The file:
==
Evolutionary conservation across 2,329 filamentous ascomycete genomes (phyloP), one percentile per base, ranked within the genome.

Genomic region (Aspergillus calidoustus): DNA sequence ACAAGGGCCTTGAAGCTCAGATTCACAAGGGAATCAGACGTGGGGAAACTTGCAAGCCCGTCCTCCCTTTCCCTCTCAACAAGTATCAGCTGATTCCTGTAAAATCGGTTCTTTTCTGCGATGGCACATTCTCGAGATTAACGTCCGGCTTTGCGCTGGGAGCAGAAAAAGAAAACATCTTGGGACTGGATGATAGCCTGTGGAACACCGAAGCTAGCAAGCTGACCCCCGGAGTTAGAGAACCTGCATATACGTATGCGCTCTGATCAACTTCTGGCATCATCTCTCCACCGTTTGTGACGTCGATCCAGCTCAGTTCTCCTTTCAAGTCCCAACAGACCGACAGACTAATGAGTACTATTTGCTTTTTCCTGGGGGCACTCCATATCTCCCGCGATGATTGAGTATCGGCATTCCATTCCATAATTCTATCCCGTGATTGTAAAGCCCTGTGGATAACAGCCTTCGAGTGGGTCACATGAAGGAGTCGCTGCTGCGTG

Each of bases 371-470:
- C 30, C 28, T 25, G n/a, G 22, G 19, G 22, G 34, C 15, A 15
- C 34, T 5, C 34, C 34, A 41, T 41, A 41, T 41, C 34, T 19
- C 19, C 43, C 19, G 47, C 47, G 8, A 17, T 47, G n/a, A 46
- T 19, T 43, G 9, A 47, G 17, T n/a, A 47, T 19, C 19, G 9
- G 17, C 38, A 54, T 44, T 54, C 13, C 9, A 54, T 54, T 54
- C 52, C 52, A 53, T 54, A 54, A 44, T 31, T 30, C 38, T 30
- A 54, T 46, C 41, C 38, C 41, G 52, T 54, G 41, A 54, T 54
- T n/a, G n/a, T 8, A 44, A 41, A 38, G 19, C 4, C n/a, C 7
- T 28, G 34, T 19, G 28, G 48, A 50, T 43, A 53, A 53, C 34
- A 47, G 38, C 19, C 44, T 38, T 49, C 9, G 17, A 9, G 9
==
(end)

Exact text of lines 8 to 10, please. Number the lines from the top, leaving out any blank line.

- G 17, C 38, A 54, T 44, T 54, C 13, C 9, A 54, T 54, T 54
- C 52, C 52, A 53, T 54, A 54, A 44, T 31, T 30, C 38, T 30
- A 54, T 46, C 41, C 38, C 41, G 52, T 54, G 41, A 54, T 54